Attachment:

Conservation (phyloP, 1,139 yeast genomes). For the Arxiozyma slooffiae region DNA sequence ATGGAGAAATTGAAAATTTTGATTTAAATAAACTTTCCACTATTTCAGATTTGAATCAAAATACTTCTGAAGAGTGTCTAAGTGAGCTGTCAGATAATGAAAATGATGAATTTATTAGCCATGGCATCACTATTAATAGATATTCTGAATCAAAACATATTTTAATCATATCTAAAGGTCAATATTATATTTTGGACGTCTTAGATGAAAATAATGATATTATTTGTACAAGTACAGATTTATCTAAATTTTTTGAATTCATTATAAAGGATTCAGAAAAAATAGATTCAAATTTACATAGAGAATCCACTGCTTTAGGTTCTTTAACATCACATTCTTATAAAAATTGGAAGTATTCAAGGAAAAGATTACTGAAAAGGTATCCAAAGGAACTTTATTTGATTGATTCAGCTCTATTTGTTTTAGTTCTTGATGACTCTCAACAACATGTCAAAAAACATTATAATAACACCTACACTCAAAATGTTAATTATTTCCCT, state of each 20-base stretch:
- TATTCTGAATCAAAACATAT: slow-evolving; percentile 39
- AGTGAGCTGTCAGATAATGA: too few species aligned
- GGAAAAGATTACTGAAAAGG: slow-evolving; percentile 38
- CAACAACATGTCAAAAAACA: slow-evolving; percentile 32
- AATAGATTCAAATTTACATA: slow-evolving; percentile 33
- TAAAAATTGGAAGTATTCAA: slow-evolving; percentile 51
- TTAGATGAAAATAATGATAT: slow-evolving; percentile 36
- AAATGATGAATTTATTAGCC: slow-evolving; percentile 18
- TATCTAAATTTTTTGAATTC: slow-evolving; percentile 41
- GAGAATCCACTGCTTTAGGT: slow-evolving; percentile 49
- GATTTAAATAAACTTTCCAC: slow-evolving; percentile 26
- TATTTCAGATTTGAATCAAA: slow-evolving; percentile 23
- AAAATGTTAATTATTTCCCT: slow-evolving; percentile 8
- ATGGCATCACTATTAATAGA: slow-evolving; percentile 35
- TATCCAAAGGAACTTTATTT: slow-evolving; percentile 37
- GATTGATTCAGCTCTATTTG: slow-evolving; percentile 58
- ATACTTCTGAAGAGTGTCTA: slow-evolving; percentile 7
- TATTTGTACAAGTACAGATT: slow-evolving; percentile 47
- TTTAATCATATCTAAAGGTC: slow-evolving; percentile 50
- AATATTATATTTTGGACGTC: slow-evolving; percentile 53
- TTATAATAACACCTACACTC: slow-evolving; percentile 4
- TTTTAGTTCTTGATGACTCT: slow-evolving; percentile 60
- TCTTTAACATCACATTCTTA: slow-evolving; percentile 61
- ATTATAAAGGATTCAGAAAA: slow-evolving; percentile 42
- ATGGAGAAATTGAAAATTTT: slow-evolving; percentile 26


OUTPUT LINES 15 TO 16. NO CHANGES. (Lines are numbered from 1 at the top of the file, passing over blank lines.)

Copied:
- ATGGCATCACTATTAATAGA: slow-evolving; percentile 35
- TATCCAAAGGAACTTTATTT: slow-evolving; percentile 37